A Georgia jury should have an opportunity to hear the facts in a fatal car crash involving a drunk driver and an illegally parked tractor-trailer, according to a recent Georgia Appeals Court ruling.
The owner of the tractor-trailer tried to get the case dismissed based on the argument that Georgia law doesn’t allow people to recover money for personal injuries if the injured person is more than 50 percent at fault for causing an accident.
The drunk driver died after colliding with the rear of the tractor-trailer, which was parked in the emergency lane of an interstate highway just past an entrance ramp. The force of the impact ruptured the gas tank of the drunk driver’s SUV, causing the vehicle to catch on fire. He was declared dead at the scene of the accident from blunt trauma and burn injuries.
The driver had a blood-alcohol level that exceeded the legal limit, and evidence suggested he was driving too fast for the dark, rainy conditions and for the interstate entrance ramp. The tractor-trailer driver had pulled over next to a guardrail so he could rest.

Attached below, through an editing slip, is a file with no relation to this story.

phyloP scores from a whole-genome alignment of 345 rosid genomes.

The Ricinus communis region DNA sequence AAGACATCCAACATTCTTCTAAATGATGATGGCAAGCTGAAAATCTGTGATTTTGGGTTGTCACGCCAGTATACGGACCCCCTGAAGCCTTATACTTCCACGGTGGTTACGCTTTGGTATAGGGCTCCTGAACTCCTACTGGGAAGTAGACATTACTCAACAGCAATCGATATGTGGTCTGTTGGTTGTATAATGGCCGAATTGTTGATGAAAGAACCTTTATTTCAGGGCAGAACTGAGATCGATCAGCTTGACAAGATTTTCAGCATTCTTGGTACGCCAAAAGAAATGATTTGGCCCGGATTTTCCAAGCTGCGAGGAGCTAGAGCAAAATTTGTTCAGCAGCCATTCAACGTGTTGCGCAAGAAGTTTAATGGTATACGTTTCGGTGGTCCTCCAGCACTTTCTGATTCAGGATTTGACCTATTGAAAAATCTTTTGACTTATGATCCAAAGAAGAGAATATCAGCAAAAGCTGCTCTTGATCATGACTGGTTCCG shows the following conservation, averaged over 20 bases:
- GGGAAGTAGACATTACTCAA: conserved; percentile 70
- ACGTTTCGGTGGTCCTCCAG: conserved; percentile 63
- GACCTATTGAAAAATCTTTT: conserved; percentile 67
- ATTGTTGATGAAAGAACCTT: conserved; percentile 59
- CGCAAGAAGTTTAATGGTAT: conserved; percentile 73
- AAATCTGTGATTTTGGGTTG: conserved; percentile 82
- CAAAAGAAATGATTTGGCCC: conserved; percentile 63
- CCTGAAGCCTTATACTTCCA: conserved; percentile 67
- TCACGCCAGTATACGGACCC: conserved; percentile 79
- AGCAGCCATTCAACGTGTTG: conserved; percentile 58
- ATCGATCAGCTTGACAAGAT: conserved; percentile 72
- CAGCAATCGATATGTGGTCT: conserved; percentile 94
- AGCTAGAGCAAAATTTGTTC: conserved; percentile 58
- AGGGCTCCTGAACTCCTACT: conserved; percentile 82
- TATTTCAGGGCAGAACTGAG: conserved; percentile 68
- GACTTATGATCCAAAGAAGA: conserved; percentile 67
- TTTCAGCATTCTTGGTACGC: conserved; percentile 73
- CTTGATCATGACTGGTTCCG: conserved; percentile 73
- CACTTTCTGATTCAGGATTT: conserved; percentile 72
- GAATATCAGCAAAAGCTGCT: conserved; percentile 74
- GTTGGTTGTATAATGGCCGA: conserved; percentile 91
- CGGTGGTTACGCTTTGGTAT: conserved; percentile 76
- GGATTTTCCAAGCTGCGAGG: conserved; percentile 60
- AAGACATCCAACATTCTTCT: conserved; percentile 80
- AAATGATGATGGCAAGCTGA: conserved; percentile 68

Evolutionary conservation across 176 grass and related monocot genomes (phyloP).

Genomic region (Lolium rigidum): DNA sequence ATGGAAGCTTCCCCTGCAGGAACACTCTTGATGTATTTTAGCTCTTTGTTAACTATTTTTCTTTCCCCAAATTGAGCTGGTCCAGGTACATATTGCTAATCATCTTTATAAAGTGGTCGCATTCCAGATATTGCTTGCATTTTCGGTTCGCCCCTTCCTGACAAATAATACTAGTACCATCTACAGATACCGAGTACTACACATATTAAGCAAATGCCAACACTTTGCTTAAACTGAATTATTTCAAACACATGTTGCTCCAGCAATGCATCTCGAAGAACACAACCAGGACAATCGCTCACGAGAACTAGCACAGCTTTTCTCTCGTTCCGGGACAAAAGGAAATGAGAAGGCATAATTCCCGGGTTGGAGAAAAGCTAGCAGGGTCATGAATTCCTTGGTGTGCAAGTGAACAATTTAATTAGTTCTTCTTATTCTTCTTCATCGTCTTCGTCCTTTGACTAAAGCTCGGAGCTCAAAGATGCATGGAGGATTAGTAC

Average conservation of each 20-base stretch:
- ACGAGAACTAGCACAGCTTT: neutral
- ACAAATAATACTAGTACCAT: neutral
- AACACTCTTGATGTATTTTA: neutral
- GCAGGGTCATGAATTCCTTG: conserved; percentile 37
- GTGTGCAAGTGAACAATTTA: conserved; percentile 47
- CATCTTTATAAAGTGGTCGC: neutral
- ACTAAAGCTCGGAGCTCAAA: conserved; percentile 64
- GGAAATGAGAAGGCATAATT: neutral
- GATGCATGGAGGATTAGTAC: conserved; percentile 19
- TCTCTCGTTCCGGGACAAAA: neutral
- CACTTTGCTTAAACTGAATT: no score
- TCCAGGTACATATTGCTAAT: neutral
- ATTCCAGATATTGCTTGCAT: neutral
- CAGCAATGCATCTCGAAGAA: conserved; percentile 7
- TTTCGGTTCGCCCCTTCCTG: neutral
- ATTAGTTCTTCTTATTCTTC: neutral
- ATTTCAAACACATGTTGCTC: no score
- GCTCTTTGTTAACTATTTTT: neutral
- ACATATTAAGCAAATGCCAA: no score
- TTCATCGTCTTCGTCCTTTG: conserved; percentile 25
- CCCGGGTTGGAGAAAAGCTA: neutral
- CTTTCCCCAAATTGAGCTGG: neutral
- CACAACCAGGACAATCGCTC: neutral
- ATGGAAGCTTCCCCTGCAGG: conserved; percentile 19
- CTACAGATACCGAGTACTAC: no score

The deceased driver’s family argued that he would not have died except for the presence of the illegally parked tractor-trailer.
The Appeals Court ruled that the degree of fault of the owner of the truck and the truck driver, who was cited for improper parking in a prohibited area, remains an open question for a jury to decide. The court said a trial court judge should not make that determination of fault before trial and dismiss the case.
A jury, the Appeals Court said, needs to consider whether the truck driver caused the decedent’s death by illegally parking in the emergency lane.
“There remains … at a minimum, questions of material fact as to each party’s negligence in connection with the collision and the degree to which each party was at fault for the decedent’s injuries and death,” the court wrote.
It is reasonably foreseeable, the court noted, that a motorist might negligently lose control of his vehicle at night in wet conditions and strike a tractor-trailer parked in an emergency lane of an interstate highway, and that striking the tractor-trailer might possibly cause a fire and worsen injuries resulting from the collision.
The deceased driver had no reason to be aware that a tractor-trailer was illegally parked in the emergency lane near an interstate entrance ramp, according to the court.
If you have been injured in a Georgia motor vehicle accident, let an Atlanta car accident attorney help you assess your legal rights.
The case is Reed v. Carolina Casualty Ins. Co. (No. A13A2270).